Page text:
Self-Sovereign Identity Principle #3: Access
The third guiding principle of Christopher Allen’s Ten Self-Sovereign Identity (SSI) Principles is access. Users must be able to access their own data and any associated claims without the interference of gatekeepers or intermediaries.
This does not necessarily mean that the user possesses the authority to modify all aspects and claims associated with his or her identity; it does, however, mean a user should be able to access records indicating any modifications associated with his or her identity. In order to protect the sovereignty of other users, an individual should only be granted access to his or her own identity, and not those of others.
In an age where the world is becoming increasingly digitized (even in the developing parts of the globe), access to identity is crucial to ensure the protection of individuals’ civil and human rights in all jurisdictions, according to Allen. Access to one’s identity acts as a safeguard against potential social and economic persecution from a limited number of entities with a high-concentration of power and influence. Governments and corporations have access to an unprecedented amount of personal information pertaining to the daily lives of their citizens (and this is happening all around the world), ranging from geolocations to buyer preferences to general web searches.
How does access fit into the bigger picture?
Currently, access is mostly issued through claims and credentials provided by physical institutions. Identity credentials are provided in the form of plastic cards and paper documents to indicate the various claims of a single entity. In the near future, as claims and credentials become digital, these claims and credentials may be verified by third-party institutions, individual authority figures, and peers, though not exclusively by any of those entities. As self-sovereign identity develops into a more widely-used platform, the means of verifying a user’s identity will diversify.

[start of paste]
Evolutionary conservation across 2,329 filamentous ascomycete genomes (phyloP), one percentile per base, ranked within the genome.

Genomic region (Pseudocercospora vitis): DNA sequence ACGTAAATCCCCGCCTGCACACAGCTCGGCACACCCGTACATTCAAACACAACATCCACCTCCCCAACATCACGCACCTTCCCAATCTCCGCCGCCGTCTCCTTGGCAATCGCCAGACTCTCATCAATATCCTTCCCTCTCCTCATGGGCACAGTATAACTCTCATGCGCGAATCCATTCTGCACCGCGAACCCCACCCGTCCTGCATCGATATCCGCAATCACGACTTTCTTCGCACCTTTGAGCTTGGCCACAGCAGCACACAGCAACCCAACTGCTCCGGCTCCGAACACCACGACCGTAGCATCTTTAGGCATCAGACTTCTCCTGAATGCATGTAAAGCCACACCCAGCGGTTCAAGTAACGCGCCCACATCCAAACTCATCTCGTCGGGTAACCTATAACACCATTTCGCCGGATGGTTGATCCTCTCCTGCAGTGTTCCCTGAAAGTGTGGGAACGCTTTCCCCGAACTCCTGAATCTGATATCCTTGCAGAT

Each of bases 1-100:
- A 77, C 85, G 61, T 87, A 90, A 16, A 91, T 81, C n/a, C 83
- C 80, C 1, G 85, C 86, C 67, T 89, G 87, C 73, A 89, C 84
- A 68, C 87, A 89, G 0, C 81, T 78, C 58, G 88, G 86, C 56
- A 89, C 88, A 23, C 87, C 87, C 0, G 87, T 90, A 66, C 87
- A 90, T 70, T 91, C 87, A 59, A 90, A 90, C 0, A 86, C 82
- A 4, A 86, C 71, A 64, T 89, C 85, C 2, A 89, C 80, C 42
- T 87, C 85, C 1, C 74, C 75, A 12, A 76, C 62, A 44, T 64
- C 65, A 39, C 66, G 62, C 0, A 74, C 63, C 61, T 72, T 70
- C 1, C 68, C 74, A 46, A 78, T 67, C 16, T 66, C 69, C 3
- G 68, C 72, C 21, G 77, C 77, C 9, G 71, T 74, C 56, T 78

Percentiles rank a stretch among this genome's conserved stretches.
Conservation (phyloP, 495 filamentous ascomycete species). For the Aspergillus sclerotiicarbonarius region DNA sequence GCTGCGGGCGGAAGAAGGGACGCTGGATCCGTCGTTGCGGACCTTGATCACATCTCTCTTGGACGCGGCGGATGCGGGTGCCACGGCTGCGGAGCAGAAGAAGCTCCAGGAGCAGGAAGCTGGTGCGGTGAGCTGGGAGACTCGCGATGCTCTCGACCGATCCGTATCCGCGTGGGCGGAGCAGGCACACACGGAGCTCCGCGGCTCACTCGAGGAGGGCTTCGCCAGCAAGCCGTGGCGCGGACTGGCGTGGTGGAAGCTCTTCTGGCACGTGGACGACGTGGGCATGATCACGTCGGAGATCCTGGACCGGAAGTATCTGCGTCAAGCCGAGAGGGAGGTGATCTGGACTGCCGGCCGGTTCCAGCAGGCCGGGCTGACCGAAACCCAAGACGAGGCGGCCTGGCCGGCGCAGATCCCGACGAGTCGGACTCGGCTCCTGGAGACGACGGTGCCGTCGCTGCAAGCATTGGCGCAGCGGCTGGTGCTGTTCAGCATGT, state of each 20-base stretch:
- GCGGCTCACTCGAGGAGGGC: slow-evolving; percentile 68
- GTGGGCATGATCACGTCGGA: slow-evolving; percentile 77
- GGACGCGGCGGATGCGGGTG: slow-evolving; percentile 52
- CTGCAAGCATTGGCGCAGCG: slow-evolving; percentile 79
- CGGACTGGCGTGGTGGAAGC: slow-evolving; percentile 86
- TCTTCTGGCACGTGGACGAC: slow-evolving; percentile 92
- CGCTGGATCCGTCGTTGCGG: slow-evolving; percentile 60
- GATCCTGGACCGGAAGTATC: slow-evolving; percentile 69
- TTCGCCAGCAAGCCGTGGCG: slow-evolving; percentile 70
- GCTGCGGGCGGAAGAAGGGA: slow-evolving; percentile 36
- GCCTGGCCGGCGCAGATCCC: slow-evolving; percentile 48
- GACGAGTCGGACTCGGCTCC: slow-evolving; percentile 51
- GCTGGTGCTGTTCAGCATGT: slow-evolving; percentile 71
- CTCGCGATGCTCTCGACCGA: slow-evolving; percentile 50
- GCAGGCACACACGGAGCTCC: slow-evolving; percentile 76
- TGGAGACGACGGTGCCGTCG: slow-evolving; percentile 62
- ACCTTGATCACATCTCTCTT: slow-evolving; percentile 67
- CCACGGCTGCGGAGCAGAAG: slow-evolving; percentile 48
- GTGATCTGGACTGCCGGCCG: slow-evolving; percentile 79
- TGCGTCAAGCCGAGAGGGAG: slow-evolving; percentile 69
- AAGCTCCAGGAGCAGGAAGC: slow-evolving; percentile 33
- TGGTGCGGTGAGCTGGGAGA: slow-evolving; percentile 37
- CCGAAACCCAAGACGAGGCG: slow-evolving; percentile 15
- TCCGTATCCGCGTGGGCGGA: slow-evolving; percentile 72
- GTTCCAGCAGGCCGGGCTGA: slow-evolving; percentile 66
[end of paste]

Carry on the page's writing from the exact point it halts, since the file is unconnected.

Access as a guiding principle of self-sovereign identity safeguards individuals from potentially oppressive entities (who possess a substantial amount of information and the ability to distribute personal information which could jeopardize the identities of users). To prevent the potential misuse of their information, users must be able to access their identity without intervention or interference of third-parties. Lastly, access enables users to self- monitor any potential mishandling of claims, credentials, or associations pertaining to one’s identity.
This article is third in a Self-Sovereign Identity Principles series the Metadium team is putting together for you. If you want to learn more please follow us on Facebook, Twitter, Instagram and LinkedIn!